An unbounded number greater than every Real Number, most often denoted as . The symbol had been used as an alternative to M (1,000) in Roman Numerals until 1655, when John Wallis suggested it be used instead for infinity.

Infinity is a very tricky concept to work with, as evidenced by some of the counterintuitive results which follow from
Georg Cantor's treatment of Infinite Sets. Informally, , a
statement which can be made rigorous using the Limit concept,

Similarly,

where the notation indicates that the Limit is taken from the Positive side of the Real Line.

**References**

Conway, J. H. and Guy, R. K. *The Book of Numbers.* New York: Springer-Verlag, p. 19, 1996.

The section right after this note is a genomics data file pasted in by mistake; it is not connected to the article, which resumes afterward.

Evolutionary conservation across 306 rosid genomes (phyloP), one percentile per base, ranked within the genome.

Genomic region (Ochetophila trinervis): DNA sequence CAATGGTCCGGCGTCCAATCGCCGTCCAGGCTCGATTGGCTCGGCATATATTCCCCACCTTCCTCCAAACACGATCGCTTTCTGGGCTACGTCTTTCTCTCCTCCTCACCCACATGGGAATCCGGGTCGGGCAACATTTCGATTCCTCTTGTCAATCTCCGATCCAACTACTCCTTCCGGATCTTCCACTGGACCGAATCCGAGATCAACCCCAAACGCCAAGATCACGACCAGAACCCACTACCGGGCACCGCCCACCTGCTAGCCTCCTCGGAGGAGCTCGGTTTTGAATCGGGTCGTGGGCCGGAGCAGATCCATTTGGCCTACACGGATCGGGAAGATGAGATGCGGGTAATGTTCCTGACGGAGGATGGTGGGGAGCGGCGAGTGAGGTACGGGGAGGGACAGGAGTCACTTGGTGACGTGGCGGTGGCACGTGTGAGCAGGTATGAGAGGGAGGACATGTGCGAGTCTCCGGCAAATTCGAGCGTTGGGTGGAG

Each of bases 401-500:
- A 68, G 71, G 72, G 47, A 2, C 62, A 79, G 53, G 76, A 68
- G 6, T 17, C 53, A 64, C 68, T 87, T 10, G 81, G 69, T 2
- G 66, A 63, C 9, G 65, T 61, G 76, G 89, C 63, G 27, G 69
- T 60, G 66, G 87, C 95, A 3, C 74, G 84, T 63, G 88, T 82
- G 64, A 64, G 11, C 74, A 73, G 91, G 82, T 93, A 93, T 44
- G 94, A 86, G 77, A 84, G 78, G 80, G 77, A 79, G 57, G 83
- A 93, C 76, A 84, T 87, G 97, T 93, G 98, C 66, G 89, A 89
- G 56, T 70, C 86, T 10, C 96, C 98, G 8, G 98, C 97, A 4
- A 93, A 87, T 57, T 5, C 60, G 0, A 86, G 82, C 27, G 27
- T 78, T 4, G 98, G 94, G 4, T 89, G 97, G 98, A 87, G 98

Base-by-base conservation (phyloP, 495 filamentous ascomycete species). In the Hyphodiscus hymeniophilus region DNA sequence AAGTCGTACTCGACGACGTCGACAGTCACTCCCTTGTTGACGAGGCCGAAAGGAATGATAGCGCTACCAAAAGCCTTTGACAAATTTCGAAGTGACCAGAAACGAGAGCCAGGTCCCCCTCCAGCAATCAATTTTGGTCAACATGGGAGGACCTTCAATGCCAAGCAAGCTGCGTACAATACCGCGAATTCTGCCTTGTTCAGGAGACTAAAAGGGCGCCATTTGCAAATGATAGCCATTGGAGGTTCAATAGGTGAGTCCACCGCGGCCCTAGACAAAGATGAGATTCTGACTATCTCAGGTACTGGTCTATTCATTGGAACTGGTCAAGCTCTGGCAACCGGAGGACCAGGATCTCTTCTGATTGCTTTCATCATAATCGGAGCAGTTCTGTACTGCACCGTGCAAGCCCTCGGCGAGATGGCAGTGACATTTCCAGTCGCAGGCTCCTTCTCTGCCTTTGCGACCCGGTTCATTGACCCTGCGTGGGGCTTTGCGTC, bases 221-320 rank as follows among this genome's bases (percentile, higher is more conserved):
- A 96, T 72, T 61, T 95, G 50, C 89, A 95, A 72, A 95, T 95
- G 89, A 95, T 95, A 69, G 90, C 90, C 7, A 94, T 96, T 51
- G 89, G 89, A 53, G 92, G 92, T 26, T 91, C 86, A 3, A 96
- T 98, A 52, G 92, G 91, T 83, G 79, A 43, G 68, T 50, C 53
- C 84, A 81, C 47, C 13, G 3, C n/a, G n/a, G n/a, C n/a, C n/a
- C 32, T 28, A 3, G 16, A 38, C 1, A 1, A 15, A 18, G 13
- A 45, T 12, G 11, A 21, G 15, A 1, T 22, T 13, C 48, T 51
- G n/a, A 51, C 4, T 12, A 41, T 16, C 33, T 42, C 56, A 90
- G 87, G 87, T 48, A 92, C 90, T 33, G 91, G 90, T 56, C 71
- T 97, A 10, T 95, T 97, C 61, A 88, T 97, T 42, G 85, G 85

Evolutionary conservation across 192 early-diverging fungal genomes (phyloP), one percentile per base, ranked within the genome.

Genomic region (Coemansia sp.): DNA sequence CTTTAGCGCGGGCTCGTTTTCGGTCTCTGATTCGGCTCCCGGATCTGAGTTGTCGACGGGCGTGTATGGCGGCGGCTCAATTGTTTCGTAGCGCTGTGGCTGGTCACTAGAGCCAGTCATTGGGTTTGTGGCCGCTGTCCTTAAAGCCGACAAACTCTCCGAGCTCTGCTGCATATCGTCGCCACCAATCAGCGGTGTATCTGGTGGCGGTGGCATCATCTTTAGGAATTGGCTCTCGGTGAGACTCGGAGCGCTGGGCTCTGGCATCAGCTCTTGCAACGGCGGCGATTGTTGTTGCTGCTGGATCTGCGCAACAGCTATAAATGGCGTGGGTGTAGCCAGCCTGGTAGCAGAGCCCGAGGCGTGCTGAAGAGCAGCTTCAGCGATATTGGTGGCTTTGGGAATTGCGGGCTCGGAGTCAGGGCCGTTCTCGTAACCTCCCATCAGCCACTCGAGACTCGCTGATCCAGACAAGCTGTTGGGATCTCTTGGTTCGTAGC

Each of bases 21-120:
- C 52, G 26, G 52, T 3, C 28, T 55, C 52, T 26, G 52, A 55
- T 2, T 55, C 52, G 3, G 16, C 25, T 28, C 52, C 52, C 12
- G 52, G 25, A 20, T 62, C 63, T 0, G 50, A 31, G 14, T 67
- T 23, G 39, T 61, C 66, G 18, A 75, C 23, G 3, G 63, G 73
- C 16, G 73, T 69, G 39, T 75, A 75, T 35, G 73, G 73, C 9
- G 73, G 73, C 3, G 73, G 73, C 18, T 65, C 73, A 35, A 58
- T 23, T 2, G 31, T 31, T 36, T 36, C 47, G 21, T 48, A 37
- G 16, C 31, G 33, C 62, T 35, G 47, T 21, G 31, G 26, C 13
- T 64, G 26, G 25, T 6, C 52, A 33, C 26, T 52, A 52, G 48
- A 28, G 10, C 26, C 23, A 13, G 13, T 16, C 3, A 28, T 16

Courant, R. and Robbins, H. ``The Mathematical Analysis of Infinity.'' §2.4 in
*What is Mathematics?: An Elementary Approach to Ideas and Methods, 2nd ed.*
Oxford, England: Oxford University Press, pp. 77-88, 1996.

Hardy, G. H. *Orders of Infinity, the `infinitarcalcul' of Paul Du Bois-Reymond, 2nd ed.*
Cambridge, England: Cambridge University Press, 1924.

Lavine, S. *Understanding the Infinite.* Cambridge, MA: Harvard University Press, 1994.

Maor, E. *To Infinity and Beyond: A Cultural History of the Infinite.* Boston, MA: Birkhäuser, 1987.

Moore, A. W. *The Infinite.* New York: Routledge, 1991.

Morris, R. *Achilles in the Quantum Universe: The Definitive History of Infinity.* New York: Henry Holt, 1997.

Péter, R. *Playing with Infinity.* New York: Dover, 1976.

Smail, L. L. *Elements of the Theory of Infinite Processes.* New York: McGraw-Hill, 1923.

Vilenskin, N. Ya. *In Search of Infinity.* Boston, MA: Birkhäuser, 1995.

Wilson, A. M. *The Infinite in the Finite.* New York: Oxford University Press, 1996.

Zippin, L. *Uses of Infinity.* New York: Random House, 1962.

© 1996-9

1999-05-26